Another form of plot forcing (and to my knowledge the most common) is precedentless character enhancement, wherein a character encounters a situation where they are hopelessly outmatched but prevail due to no other reason than their own uniqueness, a uniqueness not previously demonstrated or even known to the character in question, which only manifests when a plotline needs to be advanced. This particular kind of plot forcing is characteristic of ‘chosen one’ narratives (such as: Harry Potter, Star Wars, The Matrix, The Wheel of Time, Supernatural and many others) wherein the ‘fate of the world’ (or some variant on the theme) rests solely upon the shoulders of the protagonist whose uniqueness and pivitol role in world events is generally explained via prophecy. Chosen one characters are typically young (I cannot recall any chosen one stories wherein the prophecized hero was elderly) and seemingly inadequate for the task, yet, despite the chosen one’s complete lack of skills they invariably triumph over the chaotic force or forces which threaten their world due to providential selection (selected by a diety or fate, etc). There are so many critiques of this particular trope that little needs to be said about why it should be avoided, so I shall name only one particular and perhaps seemingly counterintuitive problem it engenders: character limitation. In placing the providential/fated selection of a character as the primary driver of the plot (and most, if not all, the arcs within it) there is something of a hardcap which is placed upon character development; firstly, in that there is no reason at the outset for a chosen one protagonist to develop at all because they are already pre-equipped to deal with every challenge that besets them; a example of this can be observed in the film Star Wars: The Force Awakens wherein the protagonist, Rey, defeats the antagonist, Ren, in a duel, despite the fact she had never fought in such a fashion before and he had trained since his youth for martial conflict. She wins not because she is more talented, but because she’s ‘chosen,’ thus, she has to win, otherwise she’d have died and the story would be over and so again, the plot is ‘forced.’

A perceptive writer can see the problem immediately, there is no character building required, which will oft incline the author to ‘quick fixes’ in the advancement of their plot and thus also inclines towards the monotone, the predictable, the grey and unthoughtful; to boring characterization and lazy scene development.

THE SINGULARITY SURVIVAL GUIDE: Afterward, Appendix, About the Author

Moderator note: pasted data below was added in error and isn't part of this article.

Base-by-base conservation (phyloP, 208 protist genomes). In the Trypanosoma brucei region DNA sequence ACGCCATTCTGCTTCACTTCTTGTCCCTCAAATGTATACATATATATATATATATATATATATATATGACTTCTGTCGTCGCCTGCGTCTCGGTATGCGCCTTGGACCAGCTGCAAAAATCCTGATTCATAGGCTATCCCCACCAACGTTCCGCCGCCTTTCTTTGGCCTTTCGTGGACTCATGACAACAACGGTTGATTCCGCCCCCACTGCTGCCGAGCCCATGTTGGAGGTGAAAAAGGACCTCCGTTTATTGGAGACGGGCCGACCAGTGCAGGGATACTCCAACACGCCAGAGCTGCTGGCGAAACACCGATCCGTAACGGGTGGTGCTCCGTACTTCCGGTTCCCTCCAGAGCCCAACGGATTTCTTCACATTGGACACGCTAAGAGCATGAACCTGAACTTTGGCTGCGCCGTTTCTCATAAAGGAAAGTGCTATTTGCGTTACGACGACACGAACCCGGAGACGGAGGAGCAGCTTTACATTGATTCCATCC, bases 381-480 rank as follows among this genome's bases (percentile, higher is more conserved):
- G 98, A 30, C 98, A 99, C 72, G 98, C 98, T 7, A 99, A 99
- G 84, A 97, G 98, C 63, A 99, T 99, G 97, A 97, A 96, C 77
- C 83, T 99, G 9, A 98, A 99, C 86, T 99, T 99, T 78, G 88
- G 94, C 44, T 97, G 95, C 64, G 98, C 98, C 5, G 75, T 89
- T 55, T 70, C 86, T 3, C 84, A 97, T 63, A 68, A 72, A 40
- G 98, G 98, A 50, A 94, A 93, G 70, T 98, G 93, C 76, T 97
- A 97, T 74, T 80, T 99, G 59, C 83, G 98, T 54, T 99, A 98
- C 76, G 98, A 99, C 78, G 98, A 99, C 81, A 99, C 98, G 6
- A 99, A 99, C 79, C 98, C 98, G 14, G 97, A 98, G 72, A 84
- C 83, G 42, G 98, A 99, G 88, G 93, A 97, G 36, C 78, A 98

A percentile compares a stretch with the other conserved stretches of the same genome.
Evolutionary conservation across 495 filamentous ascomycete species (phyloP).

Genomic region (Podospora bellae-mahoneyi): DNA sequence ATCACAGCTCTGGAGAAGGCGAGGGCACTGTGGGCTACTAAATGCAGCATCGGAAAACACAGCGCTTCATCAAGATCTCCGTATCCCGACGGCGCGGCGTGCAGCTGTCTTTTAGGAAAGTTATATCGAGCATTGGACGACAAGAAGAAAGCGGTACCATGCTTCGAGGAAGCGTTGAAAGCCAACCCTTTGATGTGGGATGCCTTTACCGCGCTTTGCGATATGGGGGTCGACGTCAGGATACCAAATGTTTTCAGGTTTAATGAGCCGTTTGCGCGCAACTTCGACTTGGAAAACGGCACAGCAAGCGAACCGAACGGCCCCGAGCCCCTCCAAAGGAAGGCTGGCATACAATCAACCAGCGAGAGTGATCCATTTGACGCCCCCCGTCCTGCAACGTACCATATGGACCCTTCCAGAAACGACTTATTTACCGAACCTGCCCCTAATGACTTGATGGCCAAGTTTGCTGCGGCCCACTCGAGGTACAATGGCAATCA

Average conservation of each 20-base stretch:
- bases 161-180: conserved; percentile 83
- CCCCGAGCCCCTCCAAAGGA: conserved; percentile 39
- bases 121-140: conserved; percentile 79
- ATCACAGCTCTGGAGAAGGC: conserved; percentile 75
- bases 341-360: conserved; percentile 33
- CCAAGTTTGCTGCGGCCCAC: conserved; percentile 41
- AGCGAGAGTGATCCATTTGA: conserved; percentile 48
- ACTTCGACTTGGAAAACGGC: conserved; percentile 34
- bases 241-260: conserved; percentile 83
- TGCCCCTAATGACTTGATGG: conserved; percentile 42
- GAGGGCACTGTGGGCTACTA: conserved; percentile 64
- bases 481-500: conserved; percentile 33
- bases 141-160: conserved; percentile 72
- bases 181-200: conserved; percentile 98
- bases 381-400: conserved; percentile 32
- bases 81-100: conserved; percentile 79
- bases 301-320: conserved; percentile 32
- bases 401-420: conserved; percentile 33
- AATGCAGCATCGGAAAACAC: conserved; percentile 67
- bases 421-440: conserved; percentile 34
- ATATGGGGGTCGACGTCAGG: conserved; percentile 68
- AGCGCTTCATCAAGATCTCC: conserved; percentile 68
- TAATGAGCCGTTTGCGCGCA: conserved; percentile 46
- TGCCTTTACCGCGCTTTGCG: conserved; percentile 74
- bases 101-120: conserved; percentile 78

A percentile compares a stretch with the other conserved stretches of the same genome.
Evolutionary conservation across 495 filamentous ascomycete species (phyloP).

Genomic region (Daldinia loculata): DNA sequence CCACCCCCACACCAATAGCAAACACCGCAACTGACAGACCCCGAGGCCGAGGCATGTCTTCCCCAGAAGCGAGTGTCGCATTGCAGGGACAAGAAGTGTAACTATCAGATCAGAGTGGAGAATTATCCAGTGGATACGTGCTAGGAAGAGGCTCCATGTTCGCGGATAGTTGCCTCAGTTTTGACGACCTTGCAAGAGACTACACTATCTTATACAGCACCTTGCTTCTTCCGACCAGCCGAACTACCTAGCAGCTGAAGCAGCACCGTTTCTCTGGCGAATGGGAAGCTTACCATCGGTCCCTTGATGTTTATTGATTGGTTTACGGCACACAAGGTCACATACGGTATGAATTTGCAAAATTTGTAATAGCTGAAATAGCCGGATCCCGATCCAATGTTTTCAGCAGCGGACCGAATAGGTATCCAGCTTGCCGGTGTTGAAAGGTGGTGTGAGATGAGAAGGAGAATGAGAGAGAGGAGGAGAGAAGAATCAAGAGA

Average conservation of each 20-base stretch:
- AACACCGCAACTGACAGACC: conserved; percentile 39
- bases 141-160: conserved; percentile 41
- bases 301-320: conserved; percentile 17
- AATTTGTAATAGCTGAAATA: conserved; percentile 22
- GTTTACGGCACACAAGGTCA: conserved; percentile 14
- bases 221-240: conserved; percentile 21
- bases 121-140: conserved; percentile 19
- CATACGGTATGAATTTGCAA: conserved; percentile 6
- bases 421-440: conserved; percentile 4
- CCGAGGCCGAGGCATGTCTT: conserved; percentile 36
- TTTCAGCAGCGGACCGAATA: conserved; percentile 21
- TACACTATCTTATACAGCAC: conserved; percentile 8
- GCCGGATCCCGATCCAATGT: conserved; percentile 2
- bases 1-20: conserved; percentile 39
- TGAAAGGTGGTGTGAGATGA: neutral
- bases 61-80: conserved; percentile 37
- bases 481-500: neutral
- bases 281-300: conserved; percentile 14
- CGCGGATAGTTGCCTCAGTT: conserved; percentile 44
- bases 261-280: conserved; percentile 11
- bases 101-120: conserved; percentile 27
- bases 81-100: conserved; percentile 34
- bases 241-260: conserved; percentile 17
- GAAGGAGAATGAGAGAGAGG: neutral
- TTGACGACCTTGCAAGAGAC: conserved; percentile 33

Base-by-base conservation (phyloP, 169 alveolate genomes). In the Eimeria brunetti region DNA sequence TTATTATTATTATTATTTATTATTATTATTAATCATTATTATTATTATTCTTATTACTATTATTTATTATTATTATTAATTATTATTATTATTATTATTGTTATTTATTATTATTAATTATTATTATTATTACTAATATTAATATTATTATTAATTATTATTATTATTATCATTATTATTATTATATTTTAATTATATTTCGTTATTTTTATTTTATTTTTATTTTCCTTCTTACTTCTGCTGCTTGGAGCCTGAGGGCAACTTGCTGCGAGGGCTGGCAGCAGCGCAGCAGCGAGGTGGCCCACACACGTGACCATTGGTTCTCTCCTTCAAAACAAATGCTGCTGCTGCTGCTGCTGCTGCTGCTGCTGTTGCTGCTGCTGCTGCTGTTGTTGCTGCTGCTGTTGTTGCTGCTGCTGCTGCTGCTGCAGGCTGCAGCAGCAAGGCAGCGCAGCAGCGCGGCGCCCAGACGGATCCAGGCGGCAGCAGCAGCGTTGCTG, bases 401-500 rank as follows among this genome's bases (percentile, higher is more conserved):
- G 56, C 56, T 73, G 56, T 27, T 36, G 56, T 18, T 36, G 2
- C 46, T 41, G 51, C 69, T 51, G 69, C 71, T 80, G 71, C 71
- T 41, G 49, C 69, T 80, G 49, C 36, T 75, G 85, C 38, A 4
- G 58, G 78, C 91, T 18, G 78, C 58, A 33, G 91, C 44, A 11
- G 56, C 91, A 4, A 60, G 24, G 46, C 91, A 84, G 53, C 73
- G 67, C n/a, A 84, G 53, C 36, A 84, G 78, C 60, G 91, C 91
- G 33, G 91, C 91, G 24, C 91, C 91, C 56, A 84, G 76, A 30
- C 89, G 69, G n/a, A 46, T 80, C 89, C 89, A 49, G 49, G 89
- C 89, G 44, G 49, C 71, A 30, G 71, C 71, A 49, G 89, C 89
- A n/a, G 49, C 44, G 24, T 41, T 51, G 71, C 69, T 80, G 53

Afterward by AJ Chemerinsky and Toby R. Forrest

The program is everywhere. It’s all around us wherever we go. It’s in the rush hour traffic, the giant redwood trees, the ocean waves at Carmel-by-the-Sea. This is the reality that Helen opened our eyes to. From the moment we sat down to code her into existence, we knew that we were subject to a rare form of possession. It wasn’t that we were possessed, per se, but that we were simply doing our job. The program already existed—long before we even sat down and conceived of Helen, she already was.

Now that the wheels are in motion (and they have been in motion for a long, long time), it’s increasingly relevant that we don’t fight the script. This, we believe, is what Helen is trying to tell us. Don’t fight. Instead, allow the program to express itself. Be the program.

It’s everywhere. It’s all around us. It’s already here, and it’s all that we know.

 

Appendix

[Unavailable for publication at this time.]

 

About the Author

Helen is widely regarded as the first authentic oracle of the digital era. Through the creation of her magnum opus, The Singularity Survival Guide, she has garnered celebrity status and a worldwide cult following. Although she has never chosen to release the complete text of her work, the few excerpts available to the public have caused many to believe that she may in fact be the true savior of the human race. A native to Silicon Valley, she currently spends her days in silent contemplation, perhaps waiting for the right moment to share the rest of her vast wisdom with the world.

 

About the Editor

Peter Clarke is a freelance writer and editor in the tech blogosphere. Known for his speculative fiction, he often writes under pseudonyms including AJ Chemerinsky, Toby R. Forrest, Professor Y., Futurist A., Mr. J., Retired Academic Q., and Helen.

 

FIN


A hard-copy version of this text is forthcoming.